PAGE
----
- In the Supreme Court of India, under Article 32 of the Indian Constitution.
- In the High Court of India, under Article 226 of the Indian Constitution.
- In the Court of Magistrate, pursuant to section 133 of the Criminal Procedure Code.
- The court must be satisfied, however, that the Writ petition meets some basic requirements for PIL because the letter is addressed by an aggrieved person, a public spirited individual, or a social action group for the enforcement of legal or constitutional rights to anyone who is unable to approach the court for redress.
- A Public Interest Litigation can be brought against the State/Central Government, Municipal Authorities, or any other public entity, but not against a private party. The definition of state is the same as it is in Article 12 of the Constitution, and it includes the Government and Parliament of India, as well as the Government and Legislatures of each of the States, as well as all local and other authorities within India's territory or under the Government of India's control.
The Importance of PIL:
- The goal of PIL is to provide regular people with access to the courts in order to seek legal remedy.
- PIL is a critical tool for social transformation, preserving the rule of law, and accelerating the balance of law and justice.
- PILs were created with the intention of making justice more accessible to the poor and marginalised.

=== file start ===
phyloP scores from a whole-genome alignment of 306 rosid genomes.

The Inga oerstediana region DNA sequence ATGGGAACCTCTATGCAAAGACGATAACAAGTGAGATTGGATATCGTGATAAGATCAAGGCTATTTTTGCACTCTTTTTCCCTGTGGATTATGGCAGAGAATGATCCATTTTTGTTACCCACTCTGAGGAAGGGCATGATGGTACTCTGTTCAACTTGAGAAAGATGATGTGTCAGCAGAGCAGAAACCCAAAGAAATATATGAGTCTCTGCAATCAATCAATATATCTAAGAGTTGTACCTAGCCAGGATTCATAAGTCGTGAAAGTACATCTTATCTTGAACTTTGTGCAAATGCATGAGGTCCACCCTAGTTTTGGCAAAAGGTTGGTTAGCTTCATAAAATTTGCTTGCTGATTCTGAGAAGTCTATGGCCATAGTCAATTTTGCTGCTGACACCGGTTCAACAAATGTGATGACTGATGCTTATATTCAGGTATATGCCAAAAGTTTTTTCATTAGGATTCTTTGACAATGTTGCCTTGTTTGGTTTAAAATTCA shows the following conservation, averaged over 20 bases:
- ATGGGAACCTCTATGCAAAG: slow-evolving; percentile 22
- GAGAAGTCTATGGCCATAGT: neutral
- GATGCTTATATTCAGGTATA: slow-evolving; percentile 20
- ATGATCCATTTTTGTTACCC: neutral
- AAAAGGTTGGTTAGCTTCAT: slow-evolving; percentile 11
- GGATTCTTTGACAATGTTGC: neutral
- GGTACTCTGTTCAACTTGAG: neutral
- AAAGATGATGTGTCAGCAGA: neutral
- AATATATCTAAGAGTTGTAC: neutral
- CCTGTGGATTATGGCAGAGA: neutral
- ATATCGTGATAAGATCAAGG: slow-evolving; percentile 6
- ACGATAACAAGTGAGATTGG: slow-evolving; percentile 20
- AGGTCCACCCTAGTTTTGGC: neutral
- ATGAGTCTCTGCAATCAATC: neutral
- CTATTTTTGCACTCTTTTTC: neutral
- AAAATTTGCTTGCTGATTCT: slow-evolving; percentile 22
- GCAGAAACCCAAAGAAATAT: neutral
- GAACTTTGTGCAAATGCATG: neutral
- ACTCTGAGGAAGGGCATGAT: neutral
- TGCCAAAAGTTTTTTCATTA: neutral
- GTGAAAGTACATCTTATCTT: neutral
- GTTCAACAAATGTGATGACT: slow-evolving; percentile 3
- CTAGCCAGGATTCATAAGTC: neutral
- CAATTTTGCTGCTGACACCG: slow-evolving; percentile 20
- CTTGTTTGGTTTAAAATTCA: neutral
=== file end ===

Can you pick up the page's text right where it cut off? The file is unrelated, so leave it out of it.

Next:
- It is a critical tool for bringing human rights to those who have been denied them.
- It ensures that everyone has access to justice. Anyone who is capable of doing so can file petitions on behalf of others who are unable or do not have the resources to do so.
- It aids judicial oversight of state institutions such as prisons, asylums, and protective homes, among others.
- It's a crucial tool for putting the concept of judicial review into practise.
- The introduction of PILs ensures increased public engagement in judicial review of administrative action.
Issues associated with PIL:
- PILs can occasionally result in an issue of competing rights.
- When a court orders the closure of a polluting industry, for example, the interests of the workers and their families who are deprived of their livelihood may not be considered by the court, thus overloading courts with spurious PILs filed by parties with vested interests.
- Today, PILs are being used for business, political, and personal benefit.
- The PIL is no longer limited to issues affecting the poor and underprivileged.
- PILs can be used to prosecute cases of judicial overreach by the judiciary in the course of resolving socioeconomic or environmental issues.
- PILs involving exploited and marginalised communities have been waiting for years.
- Due to excessive delays in the resolution of PIL cases, many leading decisions may be of academic importance only.
- Public Interest Litigation has yielded incredible results that would have been impossible three decades ago.
- Through legal intervention, degraded bonded labourers, tortured under trials and women prisoners, humiliated inmates of protected women's homes, blinded convicts, exploited children, beggars, and many more have found relief.
- PIL's most significant achievement has been to increase government accountability for poor people's human rights.
- The PIL establishes a new jurisprudence of governmental accountability for constitutional and legal infractions that harm the interests of the community's weakest members.
- However, the judiciary should exercise caution when using PILs to avoid judicial overreach that violates the separation of powers principle.
- Furthermore, to keep the workload manageable, frivolous PILs with entrenched interests must be discouraged.
Tags : judicial overreach, governmental accountability